13. A couple of points that might help assuage the concerns of those skeptical of this project:
    • The issue is not that Floyd is currently particularly unsafe street for cyclists, but rather that it will help encourage the large number of people who would like to get around by bicycle but are concerned about safety to do so.
    • This kind of infrastructure has been proven to encourage more cycling for transportation, so it will help reduce car traffic in the Fan and elsewhere.
    • Keep in mind that this is one piece of a what hopefully will become a city-wide network of various bikeways, including but not limited to bicycle boulevards, that should allow everyone to feel that they can bike through the city with less anxiety. In other words, it’s important to see the Floyd Ave. project as one part of what will become an integrated network.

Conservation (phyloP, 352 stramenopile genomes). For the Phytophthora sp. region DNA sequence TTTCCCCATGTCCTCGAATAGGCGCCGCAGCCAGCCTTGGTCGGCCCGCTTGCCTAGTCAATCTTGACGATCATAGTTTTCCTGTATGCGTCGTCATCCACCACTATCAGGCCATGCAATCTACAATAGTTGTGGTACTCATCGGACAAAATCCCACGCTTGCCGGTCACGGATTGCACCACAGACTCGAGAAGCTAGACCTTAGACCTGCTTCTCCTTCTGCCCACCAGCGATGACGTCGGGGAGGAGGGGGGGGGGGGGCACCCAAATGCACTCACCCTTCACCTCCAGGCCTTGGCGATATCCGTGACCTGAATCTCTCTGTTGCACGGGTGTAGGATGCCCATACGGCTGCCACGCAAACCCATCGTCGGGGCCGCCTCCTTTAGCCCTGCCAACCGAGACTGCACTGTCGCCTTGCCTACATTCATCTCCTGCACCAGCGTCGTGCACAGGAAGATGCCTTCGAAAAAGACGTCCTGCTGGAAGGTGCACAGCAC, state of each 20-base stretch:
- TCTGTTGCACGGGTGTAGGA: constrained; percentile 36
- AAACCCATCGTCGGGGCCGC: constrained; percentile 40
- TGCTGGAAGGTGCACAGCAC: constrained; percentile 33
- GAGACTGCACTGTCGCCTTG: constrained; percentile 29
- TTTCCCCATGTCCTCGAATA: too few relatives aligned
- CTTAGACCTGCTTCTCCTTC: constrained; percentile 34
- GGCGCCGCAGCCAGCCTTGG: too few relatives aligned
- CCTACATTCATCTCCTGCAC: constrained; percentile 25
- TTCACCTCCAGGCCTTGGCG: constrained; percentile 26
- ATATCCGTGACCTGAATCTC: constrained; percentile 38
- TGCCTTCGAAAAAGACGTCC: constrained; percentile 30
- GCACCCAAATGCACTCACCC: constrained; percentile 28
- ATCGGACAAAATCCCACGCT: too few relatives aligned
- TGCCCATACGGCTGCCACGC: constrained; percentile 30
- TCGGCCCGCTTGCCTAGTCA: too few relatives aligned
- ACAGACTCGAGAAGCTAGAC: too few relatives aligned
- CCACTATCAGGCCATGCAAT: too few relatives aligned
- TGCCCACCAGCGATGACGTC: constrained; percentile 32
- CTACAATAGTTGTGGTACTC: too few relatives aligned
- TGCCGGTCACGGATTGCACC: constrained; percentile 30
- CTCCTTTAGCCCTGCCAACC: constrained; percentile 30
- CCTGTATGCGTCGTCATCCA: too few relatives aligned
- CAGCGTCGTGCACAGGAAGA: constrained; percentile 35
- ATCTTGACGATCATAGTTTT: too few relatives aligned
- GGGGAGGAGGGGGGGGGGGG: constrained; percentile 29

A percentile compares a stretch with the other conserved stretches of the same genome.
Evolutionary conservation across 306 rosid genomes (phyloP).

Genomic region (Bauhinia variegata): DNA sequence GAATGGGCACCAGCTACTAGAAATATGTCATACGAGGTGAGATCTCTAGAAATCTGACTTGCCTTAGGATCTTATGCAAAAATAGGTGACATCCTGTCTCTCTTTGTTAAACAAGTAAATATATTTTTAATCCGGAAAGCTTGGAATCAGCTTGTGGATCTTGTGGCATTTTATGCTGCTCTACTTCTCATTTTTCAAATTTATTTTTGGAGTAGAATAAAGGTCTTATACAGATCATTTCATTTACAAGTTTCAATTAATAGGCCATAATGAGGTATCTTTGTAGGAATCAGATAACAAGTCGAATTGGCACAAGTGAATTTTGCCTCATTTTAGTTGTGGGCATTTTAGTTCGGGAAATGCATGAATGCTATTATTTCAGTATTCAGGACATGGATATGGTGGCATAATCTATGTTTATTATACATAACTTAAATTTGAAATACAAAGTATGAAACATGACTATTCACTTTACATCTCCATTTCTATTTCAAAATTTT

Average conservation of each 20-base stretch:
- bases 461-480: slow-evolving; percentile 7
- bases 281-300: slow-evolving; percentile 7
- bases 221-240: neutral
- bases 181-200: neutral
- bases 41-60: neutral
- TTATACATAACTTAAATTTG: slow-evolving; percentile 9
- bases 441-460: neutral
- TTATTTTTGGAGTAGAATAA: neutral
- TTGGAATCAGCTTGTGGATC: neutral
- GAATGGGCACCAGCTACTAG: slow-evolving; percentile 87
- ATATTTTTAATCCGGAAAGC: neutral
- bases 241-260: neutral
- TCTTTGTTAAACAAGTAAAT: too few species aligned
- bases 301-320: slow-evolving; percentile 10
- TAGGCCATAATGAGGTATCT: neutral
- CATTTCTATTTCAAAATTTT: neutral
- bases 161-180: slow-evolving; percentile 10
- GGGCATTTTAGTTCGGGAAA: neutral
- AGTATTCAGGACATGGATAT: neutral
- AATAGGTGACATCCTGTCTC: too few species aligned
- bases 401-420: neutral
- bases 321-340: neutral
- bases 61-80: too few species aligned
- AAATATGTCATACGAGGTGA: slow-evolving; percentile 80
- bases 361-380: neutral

14. I realize there are strong opinions …. but I would point out that we don’t run cars down rail tracks nor do we allow any/all kinds of vehicles or pedestrians on interstates much less rail tracks.

    We also outlaw trucks on some routes, do not provide pedestrian crossings on other kinds of roadways ….etc, etc..

    so it’s not like we do not separate modes already.

    so bikeablerichmond’s explanation that perhaps a parallel route for bikes – for point a to point b transportation is not at all unreasonable.

    We’d all (most all) think it would be downright idiotic for a movement of bikers to advocate being allowed to use the interstates or even an active rail corridor – yet in a way, are we advocating something similar when we advocate that bikes be able to use virtually any road?